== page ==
John Bentley, chief executive officer of Inspiring Learning, believes that character education should be put on the national curriculum

John Bentley, chief executive officer of Inspiring Learning, the largest independent provider of out of classroom learning experiences in the UK, believes that character education should be put on the national curriculum – but with a proviso about its delivery. 

Put character education on the national curriculum

The time has come to step up and demand that character education is addressed through the national curriculum.  The idea that pupils should be more rounded and better equipped to overcome the stresses and challenges of school, employment and adult life must be applauded, encouraged and expanded upon.  



I’ve therefore been delighted to note the recent growing swell of opinion that ‘character education’ matters.

Prime Minister David Cameron and Education Secretary Nicky Morgan have both made recent speeches[1] highlighting their belief that character traits such as persistence, resilience, self discipline and the ability to work with others, are key in preparing young people for success at school and in their adult life in the working world. 

Their conclusion is backed up by numerous studies that have shown that strong character attributes are correlated with educational attainment, school attendance and positive attitudes towards school, as referenced in the Demos report ‘Character Nation’ [2].

The Jubilee Centre, part of the School of Education at the University of Birmingham and a leading informant on policy and practice in this area, has also made key statements on the importance of character education. Their work includes a documentary about how developing a character-based school ethos can transform schools and students.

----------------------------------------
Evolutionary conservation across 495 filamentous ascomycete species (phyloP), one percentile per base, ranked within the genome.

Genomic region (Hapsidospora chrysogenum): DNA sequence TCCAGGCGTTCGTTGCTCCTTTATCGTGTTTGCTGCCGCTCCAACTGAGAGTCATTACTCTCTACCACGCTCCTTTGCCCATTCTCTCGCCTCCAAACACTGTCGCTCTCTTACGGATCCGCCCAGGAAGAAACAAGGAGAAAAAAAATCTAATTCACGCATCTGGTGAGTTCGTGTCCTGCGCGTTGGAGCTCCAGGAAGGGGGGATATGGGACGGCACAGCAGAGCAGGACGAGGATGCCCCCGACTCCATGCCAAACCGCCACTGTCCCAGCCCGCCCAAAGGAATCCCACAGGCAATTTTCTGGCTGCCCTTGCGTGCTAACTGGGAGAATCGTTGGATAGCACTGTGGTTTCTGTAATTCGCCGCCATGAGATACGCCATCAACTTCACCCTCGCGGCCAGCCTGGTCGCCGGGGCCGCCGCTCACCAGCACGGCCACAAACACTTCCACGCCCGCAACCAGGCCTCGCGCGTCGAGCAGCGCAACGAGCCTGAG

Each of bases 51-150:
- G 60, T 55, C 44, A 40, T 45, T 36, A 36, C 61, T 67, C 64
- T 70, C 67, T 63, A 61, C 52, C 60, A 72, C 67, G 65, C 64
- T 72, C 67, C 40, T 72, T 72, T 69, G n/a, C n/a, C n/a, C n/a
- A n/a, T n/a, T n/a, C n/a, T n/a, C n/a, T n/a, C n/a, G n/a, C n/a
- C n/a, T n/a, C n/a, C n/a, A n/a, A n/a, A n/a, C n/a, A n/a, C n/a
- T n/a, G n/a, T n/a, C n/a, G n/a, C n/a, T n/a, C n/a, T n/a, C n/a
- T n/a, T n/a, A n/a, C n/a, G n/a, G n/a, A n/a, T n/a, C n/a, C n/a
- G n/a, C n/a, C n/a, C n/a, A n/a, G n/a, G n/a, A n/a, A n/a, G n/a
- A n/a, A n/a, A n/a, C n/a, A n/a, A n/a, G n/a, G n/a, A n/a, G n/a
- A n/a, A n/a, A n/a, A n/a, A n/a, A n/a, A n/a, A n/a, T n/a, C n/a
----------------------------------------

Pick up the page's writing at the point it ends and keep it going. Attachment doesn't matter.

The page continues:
There’s a strong financial commitment too.  David Cameron has announced £1bn of government funding for the National Citizen Service (NCS) the voluntary personal and social development programme targeting 16-17 year olds in England and Northern Ireland, which uses a teambuilding residential trip to knit together young people from diverse social backgrounds.

But ideas and governments come and go.  Recognition by government is good but does not go far enough. 

If Ms Morgan and the government are serious and believe character education is important, they should make it part of the national curriculum.  It would be an excellent way of ensuring that our young people thrive, despite the pressures of the new high stake linear exams and the negative effects of 24/7 social media that they face. 

By putting character education on the curriculum, schools would produce more rounded individuals, the next generation of global citizens.

[2] The Demos report ‘Character Nation’: July 2015



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